Clarida sends US dollar higher

US dollar rebounds on Clarida’s hawkish comments

The US dollar reversed intra-day losses to finish the day higher after the Clarida comments signalling a timetable for Federal Reserve tapering and eventual rate hikes starting in 2023. The dollar index rose 0.23% to 92.28, edging higher to 92.31 in Asia. The index remains in a broader 91.50 to 92.60 range, and I await a break of either side to signal the US dollar’s next medium-term move. That said, a disappointingly low Non-Farm Payrolls print tomorrow should see structural support at 91.50 tested by early next week.

 

EUR/USD and GBP/USD retreated modestly to 1.1833 and 1.3891 as of this morning in the face of US dollar strength overnight but remained in range-trading mode ahead of Friday’s US employment data. USD/JPY climbed 0.40% to 109.40 overnight as US bond yields firmed post-Clarida, edging another 25 points to 109.65 in Asia as US 10-year futures fell this morning (yields rose). USD/JPY remains a purely US/Japan yield differential play at the moment.

 

Deteriorating risk sentiment saw both AUD/USD and NZDUSD give back some intra-day gains. AUD/USD fell 0.20% to 0.7380, and NZD/USD finished 0.66% higher at 0.7050 after blockbuster employment data. Notably, NZD/USD failed ahead of 0.7100 overnight, where the 100 and 200-day moving averages (DMAs) have converged. The 0.7100 level marks formidable resistance for the kiwi in the short term, but a daily close above it will signal a rally that should target 0.7300.

 

In Asia, the PBOC set a neutral CNY fix today, leaving USD/CNY marooned at 6.4640, where it has spent most of the past week. Only a rise through 4.4900 again, or a fall through notable support at 6.4500, will signal that USD/CNY is on the move. Except for the Thai baht, which remains near 17-month lows on today’s inflation data and its virus situation, the rest of the Asian FX has continued to quietly carve out gains versus the greenback these past few days. Some China rotation by investors into regional stocks could explain some of the gains, with viral loads priced-in, to some extent, and lower US yields assisting those dirty pegs.

 

Asia is not out of the delta-variant woods by any measure, and an escalation in virus cases in China will undoubtedly weigh on regional currencies. After soft inflation data, the Philippine peso gave back some of its recent gains, rising 0.70% to 50.08. I remain most concerned with Thailand and Malaysia. Both are struggling with virus cases and also political disruption. Of the two, the Malaysian ringgit looks the shakier as its virus, and the political situation goes from bad to worse. USD/MYR has based around 4.2200, and lower oil prices will be another kidney punch. I expect a retest of 4.2400 sooner rather than later, before rising to 4.2800 next week. Asia’s best outcome tomorrow would be a very low Non-Farm Payrolls pushing US yields and the US dollar lower.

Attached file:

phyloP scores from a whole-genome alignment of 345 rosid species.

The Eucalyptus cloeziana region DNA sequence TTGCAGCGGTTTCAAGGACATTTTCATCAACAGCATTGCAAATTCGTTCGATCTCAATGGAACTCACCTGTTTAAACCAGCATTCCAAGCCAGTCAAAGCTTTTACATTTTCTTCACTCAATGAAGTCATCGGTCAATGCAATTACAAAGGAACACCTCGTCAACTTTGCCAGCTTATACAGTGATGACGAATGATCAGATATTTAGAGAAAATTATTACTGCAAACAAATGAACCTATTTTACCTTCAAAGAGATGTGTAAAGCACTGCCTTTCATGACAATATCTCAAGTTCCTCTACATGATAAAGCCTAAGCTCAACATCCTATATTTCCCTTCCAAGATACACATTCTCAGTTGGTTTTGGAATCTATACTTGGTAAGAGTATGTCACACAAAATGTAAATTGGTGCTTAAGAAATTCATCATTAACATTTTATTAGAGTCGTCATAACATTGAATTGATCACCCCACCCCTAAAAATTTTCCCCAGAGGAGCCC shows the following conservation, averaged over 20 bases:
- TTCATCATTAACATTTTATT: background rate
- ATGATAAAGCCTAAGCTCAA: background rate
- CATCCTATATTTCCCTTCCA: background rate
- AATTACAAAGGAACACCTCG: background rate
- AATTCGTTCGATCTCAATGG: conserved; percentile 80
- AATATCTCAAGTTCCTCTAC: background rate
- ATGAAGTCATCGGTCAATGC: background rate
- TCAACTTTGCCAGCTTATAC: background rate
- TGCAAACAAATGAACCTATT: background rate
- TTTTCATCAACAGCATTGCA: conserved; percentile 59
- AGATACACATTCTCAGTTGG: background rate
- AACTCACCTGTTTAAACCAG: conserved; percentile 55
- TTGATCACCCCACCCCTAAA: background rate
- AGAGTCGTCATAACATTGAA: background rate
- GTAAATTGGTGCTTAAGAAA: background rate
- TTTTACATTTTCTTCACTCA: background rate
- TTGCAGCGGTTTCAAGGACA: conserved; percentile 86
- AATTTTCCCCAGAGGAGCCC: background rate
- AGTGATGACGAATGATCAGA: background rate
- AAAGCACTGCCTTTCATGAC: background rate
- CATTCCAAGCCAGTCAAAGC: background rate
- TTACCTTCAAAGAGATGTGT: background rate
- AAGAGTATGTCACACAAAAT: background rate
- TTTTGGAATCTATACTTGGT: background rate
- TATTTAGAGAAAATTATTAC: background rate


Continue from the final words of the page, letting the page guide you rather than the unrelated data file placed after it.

Overall, I expect today to be a quiet session for currency markets as they, like equities, head into a pre-Non-Farm Payrolls holding pattern.

This article is for general information purposes only. It is not investment advice or a solution to buy or sell securities. Opinions are the authors; not necessarily that of OANDA Corporation or any of its affiliates, subsidiaries, officers or directors. Leveraged trading is high risk and not suitable for all. You could lose all of your deposited funds.

Jeffrey Halley

Jeffrey Halley

Senior Market Analyst, Asia Pacific
With more than 30 years of FX experience – from spot/margin trading and NDFs through to currency options and futures – Jeffrey Halley is OANDA’s senior market analyst for Asia Pacific, responsible for providing timely and relevant macro analysis covering a wide range of asset classes. He has previously worked with leading institutions such as Saxo Capital Markets, DynexCorp Currency Portfolio Management, IG, IFX, Fimat Internationale Banque, HSBC and Barclays. A highly sought-after analyst, Jeffrey has appeared on a wide range of global news channels including Bloomberg, BBC, Reuters, CNBC, MSN, Sky TV, Channel News Asia as well as in leading print publications including the New York Times and The Wall Street Journal, among others. He was born in New Zealand and holds an MBA from the Cass Business School.
Jeffrey Halley
Jeffrey Halley

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